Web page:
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Xi Jinping calls for China-France relations to 'forge ahead'

Li Jianhua in Dijon

 , Updated 21:04, 28-Jan-2024

President Xi Jinping says he wants China's relations with France to "forge ahead into the future" - as the presidents of both nations exchanged congratulatory messages on the 60th anniversary of diplomatic ties. 

Both leaders emphasized the importance of global peace and security - with France's President Emmanuel Macron calling for "positive vitality" in taking "further steps" in cooperation - and president Xi highlighting the value of dialogue and international diplomacy over the last 60 years. 

In 1964, France became the first major western power to establish diplomatic ties with the People's Republic of China.

Events are being held to mark the anniversary, with the Charles de Gaulle Memorial square, which pays tribute to the late French leader, a focal point for commemorations.

Xi Jinping and Emmanuel Macron in Paris in 2019. /CGTN
Xi Jinping and Emmanuel Macron in Paris in 2019. /CGTN

Xi Jinping and Emmanuel Macron in Paris in 2019. /CGTN

Dignitaries from both nations gathered to mark the occasion, including Lu Shaye, Chinese Ambassador to France. He told the audience: "Over recent decades, China and France have worked together on efforts to tackle global challenges. Not only has this contributed to the development of both nations and the well-being of both peoples - it has also promoted global multi-polarity and democratization of international relations."

‌In 1964 France became the first major Western country to officially establish diplomatic relations with Beijing - a development labeled a "diplomatic nuclear explosion" in Western media at the time.

Nicolas Lacroix, President of Charles de Gaulle Memorial, told listeners: "This ceremony, in the troubled period we are experiencing, helps to remember how visionary General de Gaulle was. Visionary because he understood before others that the independence of France, so much questioned today, could not be achieved without establishing diplomatic ties with powerful countries such as China."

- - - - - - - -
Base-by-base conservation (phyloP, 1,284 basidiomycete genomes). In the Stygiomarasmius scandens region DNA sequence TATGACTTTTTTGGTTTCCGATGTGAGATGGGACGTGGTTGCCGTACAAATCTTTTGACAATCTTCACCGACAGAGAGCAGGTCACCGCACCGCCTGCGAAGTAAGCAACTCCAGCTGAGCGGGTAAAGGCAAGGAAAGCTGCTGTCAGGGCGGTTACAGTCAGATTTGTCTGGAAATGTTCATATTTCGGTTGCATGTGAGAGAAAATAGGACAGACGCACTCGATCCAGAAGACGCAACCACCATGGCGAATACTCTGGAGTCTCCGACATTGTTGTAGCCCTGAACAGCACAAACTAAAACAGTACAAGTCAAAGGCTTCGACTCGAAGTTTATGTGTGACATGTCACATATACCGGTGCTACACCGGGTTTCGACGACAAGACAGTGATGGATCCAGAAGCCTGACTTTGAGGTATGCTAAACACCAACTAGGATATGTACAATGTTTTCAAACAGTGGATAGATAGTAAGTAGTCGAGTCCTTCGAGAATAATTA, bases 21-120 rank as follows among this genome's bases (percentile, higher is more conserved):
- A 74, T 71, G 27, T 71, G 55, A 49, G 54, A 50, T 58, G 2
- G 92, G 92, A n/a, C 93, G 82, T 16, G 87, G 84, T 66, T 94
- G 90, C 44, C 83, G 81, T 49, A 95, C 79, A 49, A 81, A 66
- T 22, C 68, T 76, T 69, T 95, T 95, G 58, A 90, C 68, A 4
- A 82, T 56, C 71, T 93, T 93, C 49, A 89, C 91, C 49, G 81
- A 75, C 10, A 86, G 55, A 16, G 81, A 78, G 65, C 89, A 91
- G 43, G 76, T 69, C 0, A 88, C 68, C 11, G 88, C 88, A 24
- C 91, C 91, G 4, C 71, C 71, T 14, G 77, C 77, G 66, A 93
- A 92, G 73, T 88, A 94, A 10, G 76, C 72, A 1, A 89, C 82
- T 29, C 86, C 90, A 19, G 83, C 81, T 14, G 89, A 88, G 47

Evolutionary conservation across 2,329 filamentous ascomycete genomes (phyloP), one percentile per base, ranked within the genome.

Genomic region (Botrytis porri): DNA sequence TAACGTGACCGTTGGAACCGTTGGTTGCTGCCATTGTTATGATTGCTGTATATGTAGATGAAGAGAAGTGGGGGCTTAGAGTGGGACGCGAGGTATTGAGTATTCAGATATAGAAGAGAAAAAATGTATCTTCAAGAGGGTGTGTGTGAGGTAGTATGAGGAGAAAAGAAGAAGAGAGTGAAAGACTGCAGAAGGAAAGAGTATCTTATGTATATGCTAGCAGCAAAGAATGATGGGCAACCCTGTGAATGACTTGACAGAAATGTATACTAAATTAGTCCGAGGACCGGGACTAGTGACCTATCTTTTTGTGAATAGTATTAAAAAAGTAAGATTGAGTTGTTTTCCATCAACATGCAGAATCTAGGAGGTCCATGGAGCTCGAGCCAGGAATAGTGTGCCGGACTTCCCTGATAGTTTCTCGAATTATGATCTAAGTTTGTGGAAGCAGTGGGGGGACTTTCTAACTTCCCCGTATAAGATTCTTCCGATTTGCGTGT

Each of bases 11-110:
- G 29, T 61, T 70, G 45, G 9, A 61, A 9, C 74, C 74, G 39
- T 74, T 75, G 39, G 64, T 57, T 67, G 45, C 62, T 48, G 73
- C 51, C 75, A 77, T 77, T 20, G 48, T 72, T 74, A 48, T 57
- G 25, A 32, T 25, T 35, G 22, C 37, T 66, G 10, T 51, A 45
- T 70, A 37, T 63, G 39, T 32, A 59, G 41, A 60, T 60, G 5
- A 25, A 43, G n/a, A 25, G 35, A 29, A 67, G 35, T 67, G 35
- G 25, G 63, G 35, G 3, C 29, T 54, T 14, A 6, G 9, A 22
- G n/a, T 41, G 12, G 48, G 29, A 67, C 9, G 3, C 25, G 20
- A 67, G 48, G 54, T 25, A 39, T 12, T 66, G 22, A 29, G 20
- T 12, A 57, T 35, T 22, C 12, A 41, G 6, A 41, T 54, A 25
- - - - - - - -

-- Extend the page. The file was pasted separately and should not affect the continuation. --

Today China is France's third largest trading partner. Areas of common interest include the automotive industry, aviation, civilian nuclear energy and tackling global warming.

Most recently, China has implemented a 15-day visa free policy for France at the end of last year to boost cultural exchanges.

Today's close cooperation reflects what de Gaulle said when he recognized the People's Republich of China in 1964 - to the surprise of France's Western allies. At the time he justified this by what he called "the weight of evidence and reason."

‌This sentiment was echoed by Macron, with the French leader urging Europe to follow a policy of "strategic autonomy."

This is often seen as shorthand for maintaining good relations with China, rather than align too closely with the U.S. amid China-U.S. tensions.

Xi Jinping calls for China-France relations to 'forge ahead'

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